In a conversation with C.S. Lewis, J.R.R. Tolkien said, “We have come from God, and inevitably the myths woven by us, though they contain error, will also reflect a splintered fragment of the true light, the eternal truth that is with God.” I like that, probably because it confirms what I already believe: the myths and legends of the Saints don’t have to be one hundred percent true in order to speak one hundred percent truth. That said, our legend today is about St. James the Great, the brother of John.
In the reading from The Acts of the Apostles, we read that King Herod “had James, the brother of John, killed with the sword.” Anything else about James comes to us through legend and tradition.
Before his death, the tradition holds that James went to Spain on a missionary journey and returned to Israel. Upon hearing of his death, some of the disciples from Spain came to retrieve his body for a proper burial in Spain. However, they had no means to get him there. It was then that a barge—made of marble!—appeared on the shores of the Mediterranean, and they boarded it along with their horses and supplies, and then, on its own, the boat began a journey across the sea. At some point, one of the horses got spooked and jumped with its rider into the sea. When they could rescue the horse and rider, they found shells attached to the horse’s bridle. They would then travel further, eventually landing on the coast of Spain. Later, in the 9th century, a monk, through the guidance of a dream, discovered the location of the bones of St. James and placed them in a chapel that would later be built into a cathedral in Santiago, Spain, which became the destination of a great pilgrimage known as the Camino de Santiago. The shell attached to the horse’s bridle (one like this) has become the sign of St. James and the symbol of a pilgrim along the Camino, also known as The Way. To that, I say, “2024”, because that is when I hope to walk it.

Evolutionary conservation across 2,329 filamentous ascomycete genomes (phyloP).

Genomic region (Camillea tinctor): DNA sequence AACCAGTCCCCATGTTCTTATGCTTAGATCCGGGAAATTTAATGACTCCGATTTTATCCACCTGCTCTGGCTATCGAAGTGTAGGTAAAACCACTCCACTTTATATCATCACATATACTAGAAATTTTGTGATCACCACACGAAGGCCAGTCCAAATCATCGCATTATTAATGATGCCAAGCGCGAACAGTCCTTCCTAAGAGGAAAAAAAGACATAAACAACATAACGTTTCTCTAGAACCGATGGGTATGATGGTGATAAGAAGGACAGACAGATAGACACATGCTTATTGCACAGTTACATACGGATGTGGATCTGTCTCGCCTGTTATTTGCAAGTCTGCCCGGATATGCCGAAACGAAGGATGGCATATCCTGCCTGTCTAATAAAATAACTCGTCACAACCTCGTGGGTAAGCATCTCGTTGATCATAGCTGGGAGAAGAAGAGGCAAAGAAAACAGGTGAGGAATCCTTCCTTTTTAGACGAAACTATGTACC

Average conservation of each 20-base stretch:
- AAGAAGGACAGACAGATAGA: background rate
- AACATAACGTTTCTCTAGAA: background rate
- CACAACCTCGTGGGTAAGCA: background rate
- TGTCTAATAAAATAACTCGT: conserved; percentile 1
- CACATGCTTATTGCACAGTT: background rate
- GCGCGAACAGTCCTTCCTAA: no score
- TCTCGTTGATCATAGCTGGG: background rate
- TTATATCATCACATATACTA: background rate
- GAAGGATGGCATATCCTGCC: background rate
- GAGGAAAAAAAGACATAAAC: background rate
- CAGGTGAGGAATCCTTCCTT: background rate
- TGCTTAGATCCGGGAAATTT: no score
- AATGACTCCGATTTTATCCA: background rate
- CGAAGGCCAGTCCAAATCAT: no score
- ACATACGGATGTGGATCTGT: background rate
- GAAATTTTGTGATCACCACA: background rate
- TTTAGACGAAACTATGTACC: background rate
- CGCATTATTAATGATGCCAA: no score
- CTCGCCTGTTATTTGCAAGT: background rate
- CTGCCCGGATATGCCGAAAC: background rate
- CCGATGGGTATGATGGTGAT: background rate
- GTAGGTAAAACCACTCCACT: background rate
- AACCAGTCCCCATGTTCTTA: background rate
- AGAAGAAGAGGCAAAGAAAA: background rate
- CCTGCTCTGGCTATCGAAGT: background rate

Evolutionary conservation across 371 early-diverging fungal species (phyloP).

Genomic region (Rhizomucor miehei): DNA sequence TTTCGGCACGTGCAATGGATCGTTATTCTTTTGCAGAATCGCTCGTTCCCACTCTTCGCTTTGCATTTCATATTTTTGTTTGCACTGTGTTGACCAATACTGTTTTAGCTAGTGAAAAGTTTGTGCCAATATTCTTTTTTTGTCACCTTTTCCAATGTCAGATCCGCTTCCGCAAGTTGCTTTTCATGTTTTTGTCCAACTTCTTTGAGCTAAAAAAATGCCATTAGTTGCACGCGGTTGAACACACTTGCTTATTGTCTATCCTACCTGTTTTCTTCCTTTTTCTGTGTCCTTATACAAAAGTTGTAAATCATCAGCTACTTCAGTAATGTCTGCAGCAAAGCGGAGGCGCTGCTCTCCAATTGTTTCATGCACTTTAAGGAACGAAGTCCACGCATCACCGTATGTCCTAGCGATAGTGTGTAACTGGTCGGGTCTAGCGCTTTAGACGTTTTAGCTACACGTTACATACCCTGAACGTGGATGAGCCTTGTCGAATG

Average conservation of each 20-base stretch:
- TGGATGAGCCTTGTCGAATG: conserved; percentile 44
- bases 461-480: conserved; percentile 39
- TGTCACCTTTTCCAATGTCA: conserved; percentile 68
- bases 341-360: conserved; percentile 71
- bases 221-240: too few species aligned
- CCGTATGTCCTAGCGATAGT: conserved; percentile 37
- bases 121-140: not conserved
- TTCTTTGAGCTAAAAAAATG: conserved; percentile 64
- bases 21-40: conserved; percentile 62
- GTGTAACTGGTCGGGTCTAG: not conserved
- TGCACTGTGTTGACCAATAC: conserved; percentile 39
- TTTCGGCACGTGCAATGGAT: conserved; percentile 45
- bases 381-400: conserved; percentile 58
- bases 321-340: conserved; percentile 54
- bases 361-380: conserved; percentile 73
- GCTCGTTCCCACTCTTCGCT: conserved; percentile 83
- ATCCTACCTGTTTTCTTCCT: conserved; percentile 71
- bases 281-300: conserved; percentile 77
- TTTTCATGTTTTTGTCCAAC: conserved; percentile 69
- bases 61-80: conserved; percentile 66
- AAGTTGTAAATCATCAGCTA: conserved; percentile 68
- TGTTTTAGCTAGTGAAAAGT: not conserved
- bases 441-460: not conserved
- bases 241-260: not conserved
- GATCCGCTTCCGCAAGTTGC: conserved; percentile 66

Tolkien said our myths “reflect a splintered fragment of the true light.” If that is true, what fragment of the true light would this myth point us to?
We could find many, but what can we learn if we limit it to our Gospel reading?
The mother of James and John had come asking (and it sounds like she was asking on behalf of the two boys) that her sons have places of honor at Jesus’ left and right. Jesus said that wasn’t for him to decide, and the other ten disciples got angry—probably because they didn’t think to ask first! Jesus says, “Whoever wishes to be great among you must be your servant, and whoever wishes to be first among you must be your slave; just as the Son of Man came not to be served but to serve, and to give his life a ransom for many.”
In the context of the Gospel, the legend tells us that James must have taken these words to heart because he did become great through his service to the Gospel and God’s people, as demonstrated by the fact that each year, some 350,000 pilgrims make their way to the cathedral in Santiago, Spain so that they can pray before the bones of the Apostle. As for pilgrimages, Santiago is third, with only Israel and Rome ahead.
I don’t believe that any of us will reach the status of having 350,000 pilgrims come to pray before our bones, but I do believe that if there are only a few that say we made a difference in their lives, then we have accomplished much, for as Jesus says, “Whoever gives one of these little ones even a cup of cold water because he is a disciple, truly, I say to you, he will by no means lose his reward.” (Matthew 10:42)